Maybe we didn’t make it to space, but the launch of The Sun last weekend was absolutely awesome
After over an hour we finally reestablished visual contact and watched intently as the device returned to earth, with nearly two hours of priceless footage on board.”
Other Cambodian firsts
Telepathic car: 51-year-old Nhean Phaloek isn’t the only Cambodian who has created his own car, but he is the only carmaker who says his creation can read minds. “I just think of opening the car's door, and the door opens immediately,” he told the AFP last year.
Ethanol factory: Cambodia opened its first ethanol factory, using cassava as feedstock, in November 2007.
Solar village: The first Cambodian village to be run off the sun was the brainchild of Peter Banwell, who decided to undertake the project in Samaki village in 1997. The solar electric kits he helped install were the first source of electricity in the village.
The view from the flight of "the sun". Supplied
You may have already heard about the quasi-spacecraft that flew to 30 kilometres above Cambodia last weekend, in what was deemed “Cambodia’s first space mission”, so rather than risk boring you by retelling the news, I’ll let you know what it was like be part of the awe-inspiring aeronautical action.
I woke up early Saturday, packed my bags and headed to meet the organisers of the launch, who invited Lift to come along for the day-long adventure. On the way there, my head was filled with visions of me jumping aboard a spaceship and shooting through the atmosphere with an expert crew before landing on earth and returning home for dinner, but when I arrived at our meeting point, I found some unidentifiable equipment laid out next to a folded tarp and some floatable pool toys. Apparently this wasn’t going to be the type of space mission I had in mind.
But, nonetheless, my excitement over the day ahead began to brew as Eduardo Jezierski, the leader of the project and a chief technical adviser for the NGO InSTEDD, projected images of mines and unexploded ordnances on the wall and told us what to do if we ran across them in our search for the device, essentially made of balloons, tin foil, flip-flops and two cameras to capture sights normally seen only through satellites.
Our crew set out in four vehicles, each with five or six people, at six o’clock in the morning. The adventure began as Jezierski, our fearless leader, announced that we would travel as “convoy” behind the lead car, equipped with antennae tuned to show the way to the launch pad.
I was the youngest person in our convoy, but I had no trouble connecting with the other participants, from varying places and background, united in our desire to be part of an exciting and memorable event. After an hour of driving I looked out the window and saw the familiar scene of rice fields and dikes spread out over the countryside. As we came to a halt I realised this bland scenery was about to be brought to life by the launch of the humble spaceship named Preah Atit (The Sun).
I had launched balloons into space in the past, usually by accident as they slipped out of my hand and floated into the sky. But for this glorified balloon, attached to a lightweight box, we had to first prepare equipment and calculate where the craft was likely to land.
After preparations were complete we began the countdown from 10 and Cambodia’s cosmic creation began the ascent toward its flaming namesake, becoming smaller and smaller until it disappeared from our earthly sight.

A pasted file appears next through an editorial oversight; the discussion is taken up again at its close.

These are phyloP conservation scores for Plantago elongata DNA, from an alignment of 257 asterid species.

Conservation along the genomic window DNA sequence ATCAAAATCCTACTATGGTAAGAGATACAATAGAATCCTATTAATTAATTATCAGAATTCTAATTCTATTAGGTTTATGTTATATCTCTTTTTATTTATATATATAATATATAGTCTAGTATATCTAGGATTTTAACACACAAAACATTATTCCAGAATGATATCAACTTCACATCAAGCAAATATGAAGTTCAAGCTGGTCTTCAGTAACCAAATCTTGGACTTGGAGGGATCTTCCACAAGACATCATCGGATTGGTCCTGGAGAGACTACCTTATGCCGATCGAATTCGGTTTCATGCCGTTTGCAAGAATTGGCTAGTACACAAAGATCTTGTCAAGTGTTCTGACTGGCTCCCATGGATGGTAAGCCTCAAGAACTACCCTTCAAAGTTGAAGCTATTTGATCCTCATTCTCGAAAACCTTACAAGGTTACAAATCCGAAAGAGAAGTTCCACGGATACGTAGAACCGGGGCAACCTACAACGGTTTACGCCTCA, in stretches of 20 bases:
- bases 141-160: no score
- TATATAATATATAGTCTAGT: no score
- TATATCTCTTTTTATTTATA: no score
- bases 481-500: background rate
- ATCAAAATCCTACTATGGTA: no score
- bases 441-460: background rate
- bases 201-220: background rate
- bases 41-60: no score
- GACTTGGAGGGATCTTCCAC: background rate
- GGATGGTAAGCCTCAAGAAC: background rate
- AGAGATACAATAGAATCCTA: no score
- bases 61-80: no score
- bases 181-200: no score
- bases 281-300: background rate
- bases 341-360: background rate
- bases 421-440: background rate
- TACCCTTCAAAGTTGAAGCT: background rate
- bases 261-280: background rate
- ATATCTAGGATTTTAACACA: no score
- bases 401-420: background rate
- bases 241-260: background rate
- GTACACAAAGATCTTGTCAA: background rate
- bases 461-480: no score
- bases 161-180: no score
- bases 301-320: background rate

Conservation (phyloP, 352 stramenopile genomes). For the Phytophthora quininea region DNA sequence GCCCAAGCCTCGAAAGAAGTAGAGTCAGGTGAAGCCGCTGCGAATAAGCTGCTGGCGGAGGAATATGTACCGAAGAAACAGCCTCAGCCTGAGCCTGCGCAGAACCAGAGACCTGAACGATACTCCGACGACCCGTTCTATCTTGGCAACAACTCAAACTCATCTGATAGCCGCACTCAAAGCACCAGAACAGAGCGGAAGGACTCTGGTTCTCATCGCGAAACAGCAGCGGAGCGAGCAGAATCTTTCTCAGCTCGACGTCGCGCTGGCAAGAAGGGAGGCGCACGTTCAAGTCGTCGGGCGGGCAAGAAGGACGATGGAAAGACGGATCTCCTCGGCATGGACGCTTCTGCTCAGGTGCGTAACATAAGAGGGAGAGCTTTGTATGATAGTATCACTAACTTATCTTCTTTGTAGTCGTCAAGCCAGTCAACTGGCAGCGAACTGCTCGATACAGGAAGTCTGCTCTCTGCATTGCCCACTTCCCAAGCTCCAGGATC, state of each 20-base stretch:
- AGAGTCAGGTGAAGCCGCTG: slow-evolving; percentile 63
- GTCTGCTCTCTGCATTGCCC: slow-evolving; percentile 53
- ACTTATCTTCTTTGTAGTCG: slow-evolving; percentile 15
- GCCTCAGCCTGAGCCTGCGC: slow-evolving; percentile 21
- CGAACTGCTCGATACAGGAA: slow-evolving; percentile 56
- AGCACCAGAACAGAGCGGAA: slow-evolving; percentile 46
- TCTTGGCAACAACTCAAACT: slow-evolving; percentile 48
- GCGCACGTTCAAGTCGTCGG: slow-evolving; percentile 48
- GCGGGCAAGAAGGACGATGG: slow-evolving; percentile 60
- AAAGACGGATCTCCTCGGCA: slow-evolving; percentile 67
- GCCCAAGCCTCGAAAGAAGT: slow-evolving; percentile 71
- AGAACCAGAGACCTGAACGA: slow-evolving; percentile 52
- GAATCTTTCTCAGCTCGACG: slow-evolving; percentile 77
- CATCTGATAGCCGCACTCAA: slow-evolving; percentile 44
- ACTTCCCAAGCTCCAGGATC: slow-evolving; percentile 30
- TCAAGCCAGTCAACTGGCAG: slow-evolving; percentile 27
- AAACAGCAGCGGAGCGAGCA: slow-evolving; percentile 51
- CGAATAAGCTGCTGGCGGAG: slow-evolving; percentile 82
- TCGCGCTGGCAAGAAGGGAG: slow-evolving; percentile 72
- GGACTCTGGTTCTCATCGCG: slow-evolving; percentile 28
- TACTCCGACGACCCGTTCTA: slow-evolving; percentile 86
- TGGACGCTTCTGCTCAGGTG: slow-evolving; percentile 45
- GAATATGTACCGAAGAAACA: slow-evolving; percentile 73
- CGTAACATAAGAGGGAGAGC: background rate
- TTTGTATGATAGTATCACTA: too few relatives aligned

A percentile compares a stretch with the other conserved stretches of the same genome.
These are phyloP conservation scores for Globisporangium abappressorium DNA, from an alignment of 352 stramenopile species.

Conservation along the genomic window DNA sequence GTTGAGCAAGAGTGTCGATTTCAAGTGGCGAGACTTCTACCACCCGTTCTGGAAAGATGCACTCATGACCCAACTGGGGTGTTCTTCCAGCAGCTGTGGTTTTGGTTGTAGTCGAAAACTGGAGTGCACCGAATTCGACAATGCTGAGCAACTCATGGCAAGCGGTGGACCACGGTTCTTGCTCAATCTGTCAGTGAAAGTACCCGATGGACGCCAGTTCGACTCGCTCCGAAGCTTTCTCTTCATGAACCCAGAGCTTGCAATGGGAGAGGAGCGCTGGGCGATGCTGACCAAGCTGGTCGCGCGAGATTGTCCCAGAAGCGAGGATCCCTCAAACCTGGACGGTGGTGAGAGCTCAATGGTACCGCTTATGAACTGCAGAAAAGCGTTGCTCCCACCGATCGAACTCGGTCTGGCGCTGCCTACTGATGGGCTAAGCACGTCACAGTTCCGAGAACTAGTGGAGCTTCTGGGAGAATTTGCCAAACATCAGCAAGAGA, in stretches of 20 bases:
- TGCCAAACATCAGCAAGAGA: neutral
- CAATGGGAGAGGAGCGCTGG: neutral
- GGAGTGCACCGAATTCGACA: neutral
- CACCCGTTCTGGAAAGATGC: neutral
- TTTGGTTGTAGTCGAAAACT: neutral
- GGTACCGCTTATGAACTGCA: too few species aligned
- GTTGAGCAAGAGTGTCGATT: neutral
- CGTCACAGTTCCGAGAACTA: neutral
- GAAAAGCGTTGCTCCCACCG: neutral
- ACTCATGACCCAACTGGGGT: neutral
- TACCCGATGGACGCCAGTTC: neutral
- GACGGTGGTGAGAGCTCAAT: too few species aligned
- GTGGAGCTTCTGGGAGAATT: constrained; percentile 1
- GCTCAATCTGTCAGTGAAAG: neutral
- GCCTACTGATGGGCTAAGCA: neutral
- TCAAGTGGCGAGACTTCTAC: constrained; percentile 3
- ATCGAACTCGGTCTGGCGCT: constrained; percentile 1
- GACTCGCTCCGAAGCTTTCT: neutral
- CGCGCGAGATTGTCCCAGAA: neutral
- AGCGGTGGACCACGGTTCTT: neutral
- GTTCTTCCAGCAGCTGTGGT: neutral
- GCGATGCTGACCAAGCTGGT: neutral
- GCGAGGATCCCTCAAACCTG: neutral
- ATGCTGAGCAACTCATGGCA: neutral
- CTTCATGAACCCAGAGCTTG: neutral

Although we temporarily lost contact with The Sun, the onboard camera promised to capture everything we missed (check it out at www.Phnompenhpost.com). After more than an hour we finally reestablished visual contact and watched intently as the device returned to earth, with nearly two hours of priceless footage on board.
We knew that the helium-powered ship along with two cameras, securely fastened before take-off, were now stranded somewhere within about 100 kilometres of our launching pad.
Despite our excitement over the pending search and rescue mission, the crew in our car was running extremely low on energy, having hoped for a celebratory breakfast after a successful launch, and agreed that food was urgent.
On cue, I pulled two baguettes out of my back pack, split them among my famished friends and we set off to find the fallen craft. “Chasing and finding The Sun is like looking for a needle in the ocean,” said one of my compatriots as our driver, guided by a Global Positioning System and printed map of Cambodia, headed towards the approximate point of landing.
For some reason, we soon lost the signal from The Sun and stopped for lunch while Jezierski worked out a new estimate for the landing location as his tech-savvy troops tried to connect to the internet for consultation.
After a short delay, our new coordinates were passed around and we rolled along for nearly three hours. The drivers drove like men on a mission as main roads led to smaller roads, which led to dirt paths until it seemed like we were forging out own path through the countryside. Even so, we soon realised that our vehicles could only take us so far and we stopped the convoy and set out on foot to find the fallen “Sun”.
A frightening snake and flesh-eating ants proved to be minor obstacles as we scoured the earth’s surface for our elusive spaceship. After 10 minutes we heard shouts that were immediately recognisable as signals of success.
After taking a group photo we returned to where our cars were parked and wasted little time in taking a memory card out of one of the cameras and gathering around to watch a clip of “The Sun’s” voyage on a laptop.
Given my high expectations for the trip, I am still a bit disappointed that I spent the day stuck on earth, but it is an experience I’ll never forget, and at least I can use the videos we helped capture to prepare for the next Cambodian space mission, when I will surely be sitting alongside the cameras as I shoot toward the sun.